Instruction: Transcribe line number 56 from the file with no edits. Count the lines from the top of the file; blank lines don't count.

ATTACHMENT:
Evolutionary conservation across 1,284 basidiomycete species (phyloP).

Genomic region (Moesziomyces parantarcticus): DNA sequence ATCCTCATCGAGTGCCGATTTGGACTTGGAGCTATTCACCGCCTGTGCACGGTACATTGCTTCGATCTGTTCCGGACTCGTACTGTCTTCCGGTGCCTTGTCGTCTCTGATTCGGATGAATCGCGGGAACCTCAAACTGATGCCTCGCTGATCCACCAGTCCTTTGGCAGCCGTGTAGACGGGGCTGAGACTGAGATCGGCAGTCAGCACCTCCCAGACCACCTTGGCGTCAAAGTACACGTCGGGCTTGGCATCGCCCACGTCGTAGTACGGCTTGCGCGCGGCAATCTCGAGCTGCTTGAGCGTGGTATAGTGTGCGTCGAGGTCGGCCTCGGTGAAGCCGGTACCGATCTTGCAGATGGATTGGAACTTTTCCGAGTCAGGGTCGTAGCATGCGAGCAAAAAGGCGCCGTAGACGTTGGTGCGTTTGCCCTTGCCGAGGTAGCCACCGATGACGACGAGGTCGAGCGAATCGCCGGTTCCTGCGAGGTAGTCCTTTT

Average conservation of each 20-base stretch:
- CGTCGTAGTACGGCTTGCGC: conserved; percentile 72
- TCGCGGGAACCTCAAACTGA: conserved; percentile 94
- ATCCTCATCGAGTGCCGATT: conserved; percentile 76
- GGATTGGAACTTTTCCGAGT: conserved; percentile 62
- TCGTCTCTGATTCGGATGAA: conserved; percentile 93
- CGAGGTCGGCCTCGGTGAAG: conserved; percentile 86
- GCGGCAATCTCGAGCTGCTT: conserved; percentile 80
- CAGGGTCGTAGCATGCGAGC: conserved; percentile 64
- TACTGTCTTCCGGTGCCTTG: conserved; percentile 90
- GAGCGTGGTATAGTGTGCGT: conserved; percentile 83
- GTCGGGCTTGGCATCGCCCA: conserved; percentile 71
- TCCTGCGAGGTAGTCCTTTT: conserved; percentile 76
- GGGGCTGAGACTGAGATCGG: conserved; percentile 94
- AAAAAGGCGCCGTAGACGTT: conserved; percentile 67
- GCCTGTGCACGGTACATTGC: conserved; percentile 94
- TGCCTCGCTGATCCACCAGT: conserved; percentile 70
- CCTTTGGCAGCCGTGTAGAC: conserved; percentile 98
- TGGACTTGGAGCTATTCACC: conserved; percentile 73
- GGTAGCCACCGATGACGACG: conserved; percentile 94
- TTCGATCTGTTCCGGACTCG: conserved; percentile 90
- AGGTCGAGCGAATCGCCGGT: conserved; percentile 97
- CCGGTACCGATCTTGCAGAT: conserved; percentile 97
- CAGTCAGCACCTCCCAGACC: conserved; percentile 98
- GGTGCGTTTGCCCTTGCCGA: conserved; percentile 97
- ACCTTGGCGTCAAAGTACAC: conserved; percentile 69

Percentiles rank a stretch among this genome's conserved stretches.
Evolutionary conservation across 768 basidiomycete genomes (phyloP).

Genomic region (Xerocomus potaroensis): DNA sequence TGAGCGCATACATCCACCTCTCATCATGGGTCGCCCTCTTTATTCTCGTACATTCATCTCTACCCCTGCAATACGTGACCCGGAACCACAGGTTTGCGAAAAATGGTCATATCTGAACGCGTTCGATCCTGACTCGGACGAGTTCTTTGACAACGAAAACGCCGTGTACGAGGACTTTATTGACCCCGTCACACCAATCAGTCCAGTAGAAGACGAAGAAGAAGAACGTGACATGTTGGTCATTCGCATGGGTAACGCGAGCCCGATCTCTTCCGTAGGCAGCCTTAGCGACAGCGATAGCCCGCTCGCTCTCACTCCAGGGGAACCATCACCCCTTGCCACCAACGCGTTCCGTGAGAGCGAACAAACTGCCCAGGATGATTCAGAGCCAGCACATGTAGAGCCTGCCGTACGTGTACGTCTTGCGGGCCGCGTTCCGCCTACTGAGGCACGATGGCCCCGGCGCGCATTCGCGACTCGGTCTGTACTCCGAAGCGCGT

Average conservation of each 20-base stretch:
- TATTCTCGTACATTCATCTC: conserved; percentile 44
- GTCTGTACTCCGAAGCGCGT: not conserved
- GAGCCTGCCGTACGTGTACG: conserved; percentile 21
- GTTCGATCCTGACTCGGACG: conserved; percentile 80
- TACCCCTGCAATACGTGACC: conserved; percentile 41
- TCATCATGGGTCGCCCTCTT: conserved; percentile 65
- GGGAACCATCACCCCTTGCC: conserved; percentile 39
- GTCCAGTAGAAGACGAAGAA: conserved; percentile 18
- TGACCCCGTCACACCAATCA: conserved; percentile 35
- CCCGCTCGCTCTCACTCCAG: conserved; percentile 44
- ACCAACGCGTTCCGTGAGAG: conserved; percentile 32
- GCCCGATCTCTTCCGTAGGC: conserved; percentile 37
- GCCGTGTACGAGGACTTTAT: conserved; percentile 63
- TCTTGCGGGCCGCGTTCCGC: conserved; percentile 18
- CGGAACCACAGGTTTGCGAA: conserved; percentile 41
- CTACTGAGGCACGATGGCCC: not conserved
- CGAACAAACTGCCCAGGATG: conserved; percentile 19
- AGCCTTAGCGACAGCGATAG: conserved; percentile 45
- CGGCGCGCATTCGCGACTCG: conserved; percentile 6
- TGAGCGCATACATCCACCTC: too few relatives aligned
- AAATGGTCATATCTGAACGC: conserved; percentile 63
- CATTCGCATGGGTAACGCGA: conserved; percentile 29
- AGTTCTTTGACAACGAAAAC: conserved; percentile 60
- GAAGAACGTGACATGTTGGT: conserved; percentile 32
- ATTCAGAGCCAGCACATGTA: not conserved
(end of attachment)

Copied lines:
- GAAGAACGTGACATGTTGGT: conserved; percentile 32